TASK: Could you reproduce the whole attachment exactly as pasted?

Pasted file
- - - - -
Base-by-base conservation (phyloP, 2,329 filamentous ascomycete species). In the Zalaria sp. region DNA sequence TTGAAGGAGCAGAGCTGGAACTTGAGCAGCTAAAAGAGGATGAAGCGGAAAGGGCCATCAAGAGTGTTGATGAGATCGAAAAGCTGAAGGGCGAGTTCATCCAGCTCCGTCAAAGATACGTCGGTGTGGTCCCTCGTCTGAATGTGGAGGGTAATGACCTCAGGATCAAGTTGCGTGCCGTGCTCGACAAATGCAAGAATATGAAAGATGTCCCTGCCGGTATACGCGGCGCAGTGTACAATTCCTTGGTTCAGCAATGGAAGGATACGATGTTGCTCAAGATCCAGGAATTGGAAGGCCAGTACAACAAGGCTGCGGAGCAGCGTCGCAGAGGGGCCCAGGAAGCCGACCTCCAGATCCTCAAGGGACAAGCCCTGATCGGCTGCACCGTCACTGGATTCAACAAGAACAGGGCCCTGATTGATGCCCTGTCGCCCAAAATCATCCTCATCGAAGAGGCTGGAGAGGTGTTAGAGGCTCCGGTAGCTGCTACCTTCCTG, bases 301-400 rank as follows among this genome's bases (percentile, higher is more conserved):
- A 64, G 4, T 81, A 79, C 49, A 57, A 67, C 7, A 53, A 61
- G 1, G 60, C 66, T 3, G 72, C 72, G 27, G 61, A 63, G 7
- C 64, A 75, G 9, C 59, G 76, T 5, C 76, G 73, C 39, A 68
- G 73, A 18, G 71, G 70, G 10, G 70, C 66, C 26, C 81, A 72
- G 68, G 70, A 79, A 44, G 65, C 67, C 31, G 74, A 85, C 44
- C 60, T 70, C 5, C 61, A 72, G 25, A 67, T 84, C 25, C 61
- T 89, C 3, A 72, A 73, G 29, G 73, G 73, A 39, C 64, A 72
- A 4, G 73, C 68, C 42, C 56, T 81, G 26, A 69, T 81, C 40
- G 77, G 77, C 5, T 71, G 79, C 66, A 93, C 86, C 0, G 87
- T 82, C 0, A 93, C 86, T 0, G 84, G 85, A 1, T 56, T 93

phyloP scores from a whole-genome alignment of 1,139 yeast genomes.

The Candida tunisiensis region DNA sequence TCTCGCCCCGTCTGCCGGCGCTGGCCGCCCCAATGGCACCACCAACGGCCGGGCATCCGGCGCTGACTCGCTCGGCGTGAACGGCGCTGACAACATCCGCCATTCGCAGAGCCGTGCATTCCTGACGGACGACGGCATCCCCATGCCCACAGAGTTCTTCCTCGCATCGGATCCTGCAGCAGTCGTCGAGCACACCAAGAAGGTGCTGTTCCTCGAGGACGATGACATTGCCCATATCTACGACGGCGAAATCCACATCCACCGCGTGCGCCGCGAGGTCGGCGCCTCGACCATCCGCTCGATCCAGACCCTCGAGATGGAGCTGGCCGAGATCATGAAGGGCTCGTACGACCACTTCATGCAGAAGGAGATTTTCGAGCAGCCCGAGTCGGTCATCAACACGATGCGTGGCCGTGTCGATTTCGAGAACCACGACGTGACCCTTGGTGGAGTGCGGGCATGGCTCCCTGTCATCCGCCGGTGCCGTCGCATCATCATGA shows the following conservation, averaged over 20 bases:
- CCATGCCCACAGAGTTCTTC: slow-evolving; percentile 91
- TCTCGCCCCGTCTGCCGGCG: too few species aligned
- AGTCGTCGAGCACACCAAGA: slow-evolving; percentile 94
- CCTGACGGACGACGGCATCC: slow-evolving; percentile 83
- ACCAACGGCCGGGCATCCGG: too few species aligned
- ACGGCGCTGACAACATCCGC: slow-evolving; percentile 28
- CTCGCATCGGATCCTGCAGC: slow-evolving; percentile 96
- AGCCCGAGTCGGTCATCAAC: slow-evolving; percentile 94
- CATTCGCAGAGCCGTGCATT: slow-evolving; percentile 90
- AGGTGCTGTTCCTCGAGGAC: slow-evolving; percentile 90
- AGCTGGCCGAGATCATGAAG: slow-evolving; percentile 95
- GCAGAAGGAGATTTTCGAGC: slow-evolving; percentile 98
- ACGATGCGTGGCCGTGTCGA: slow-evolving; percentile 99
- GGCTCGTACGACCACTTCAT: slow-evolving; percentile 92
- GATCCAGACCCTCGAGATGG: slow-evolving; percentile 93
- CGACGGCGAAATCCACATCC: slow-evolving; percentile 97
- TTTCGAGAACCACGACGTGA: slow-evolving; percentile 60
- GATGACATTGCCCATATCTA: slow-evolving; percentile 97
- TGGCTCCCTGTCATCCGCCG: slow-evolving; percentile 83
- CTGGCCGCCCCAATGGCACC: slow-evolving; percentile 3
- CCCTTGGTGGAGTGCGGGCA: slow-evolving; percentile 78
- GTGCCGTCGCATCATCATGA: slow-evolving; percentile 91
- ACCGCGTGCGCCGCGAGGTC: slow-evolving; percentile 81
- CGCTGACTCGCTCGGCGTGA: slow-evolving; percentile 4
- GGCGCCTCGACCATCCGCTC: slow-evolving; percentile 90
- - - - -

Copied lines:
Base-by-base conservation (phyloP, 2,329 filamentous ascomycete species). In the Zalaria sp. region DNA sequence TTGAAGGAGCAGAGCTGGAACTTGAGCAGCTAAAAGAGGATGAAGCGGAAAGGGCCATCAAGAGTGTTGATGAGATCGAAAAGCTGAAGGGCGAGTTCATCCAGCTCCGTCAAAGATACGTCGGTGTGGTCCCTCGTCTGAATGTGGAGGGTAATGACCTCAGGATCAAGTTGCGTGCCGTGCTCGACAAATGCAAGAATATGAAAGATGTCCCTGCCGGTATACGCGGCGCAGTGTACAATTCCTTGGTTCAGCAATGGAAGGATACGATGTTGCTCAAGATCCAGGAATTGGAAGGCCAGTACAACAAGGCTGCGGAGCAGCGTCGCAGAGGGGCCCAGGAAGCCGACCTCCAGATCCTCAAGGGACAAGCCCTGATCGGCTGCACCGTCACTGGATTCAACAAGAACAGGGCCCTGATTGATGCCCTGTCGCCCAAAATCATCCTCATCGAAGAGGCTGGAGAGGTGTTAGAGGCTCCGGTAGCTGCTACCTTCCTG, bases 301-400 rank as follows among this genome's bases (percentile, higher is more conserved):
- A 64, G 4, T 81, A 79, C 49, A 57, A 67, C 7, A 53, A 61
- G 1, G 60, C 66, T 3, G 72, C 72, G 27, G 61, A 63, G 7
- C 64, A 75, G 9, C 59, G 76, T 5, C 76, G 73, C 39, A 68
- G 73, A 18, G 71, G 70, G 10, G 70, C 66, C 26, C 81, A 72
- G 68, G 70, A 79, A 44, G 65, C 67, C 31, G 74, A 85, C 44
- C 60, T 70, C 5, C 61, A 72, G 25, A 67, T 84, C 25, C 61
- T 89, C 3, A 72, A 73, G 29, G 73, G 73, A 39, C 64, A 72
- A 4, G 73, C 68, C 42, C 56, T 81, G 26, A 69, T 81, C 40
- G 77, G 77, C 5, T 71, G 79, C 66, A 93, C 86, C 0, G 87
- T 82, C 0, A 93, C 86, T 0, G 84, G 85, A 1, T 56, T 93

phyloP scores from a whole-genome alignment of 1,139 yeast genomes.

The Candida tunisiensis region DNA sequence TCTCGCCCCGTCTGCCGGCGCTGGCCGCCCCAATGGCACCACCAACGGCCGGGCATCCGGCGCTGACTCGCTCGGCGTGAACGGCGCTGACAACATCCGCCATTCGCAGAGCCGTGCATTCCTGACGGACGACGGCATCCCCATGCCCACAGAGTTCTTCCTCGCATCGGATCCTGCAGCAGTCGTCGAGCACACCAAGAAGGTGCTGTTCCTCGAGGACGATGACATTGCCCATATCTACGACGGCGAAATCCACATCCACCGCGTGCGCCGCGAGGTCGGCGCCTCGACCATCCGCTCGATCCAGACCCTCGAGATGGAGCTGGCCGAGATCATGAAGGGCTCGTACGACCACTTCATGCAGAAGGAGATTTTCGAGCAGCCCGAGTCGGTCATCAACACGATGCGTGGCCGTGTCGATTTCGAGAACCACGACGTGACCCTTGGTGGAGTGCGGGCATGGCTCCCTGTCATCCGCCGGTGCCGTCGCATCATCATGA shows the following conservation, averaged over 20 bases:
- CCATGCCCACAGAGTTCTTC: slow-evolving; percentile 91
- TCTCGCCCCGTCTGCCGGCG: too few species aligned
- AGTCGTCGAGCACACCAAGA: slow-evolving; percentile 94
- CCTGACGGACGACGGCATCC: slow-evolving; percentile 83
- ACCAACGGCCGGGCATCCGG: too few species aligned
- ACGGCGCTGACAACATCCGC: slow-evolving; percentile 28
- CTCGCATCGGATCCTGCAGC: slow-evolving; percentile 96
- AGCCCGAGTCGGTCATCAAC: slow-evolving; percentile 94
- CATTCGCAGAGCCGTGCATT: slow-evolving; percentile 90
- AGGTGCTGTTCCTCGAGGAC: slow-evolving; percentile 90
- AGCTGGCCGAGATCATGAAG: slow-evolving; percentile 95
- GCAGAAGGAGATTTTCGAGC: slow-evolving; percentile 98
- ACGATGCGTGGCCGTGTCGA: slow-evolving; percentile 99
- GGCTCGTACGACCACTTCAT: slow-evolving; percentile 92
- GATCCAGACCCTCGAGATGG: slow-evolving; percentile 93
- CGACGGCGAAATCCACATCC: slow-evolving; percentile 97
- TTTCGAGAACCACGACGTGA: slow-evolving; percentile 60
- GATGACATTGCCCATATCTA: slow-evolving; percentile 97
- TGGCTCCCTGTCATCCGCCG: slow-evolving; percentile 83
- CTGGCCGCCCCAATGGCACC: slow-evolving; percentile 3
- CCCTTGGTGGAGTGCGGGCA: slow-evolving; percentile 78
- GTGCCGTCGCATCATCATGA: slow-evolving; percentile 91
- ACCGCGTGCGCCGCGAGGTC: slow-evolving; percentile 81
- CGCTGACTCGCTCGGCGTGA: slow-evolving; percentile 4
- GGCGCCTCGACCATCCGCTC: slow-evolving; percentile 90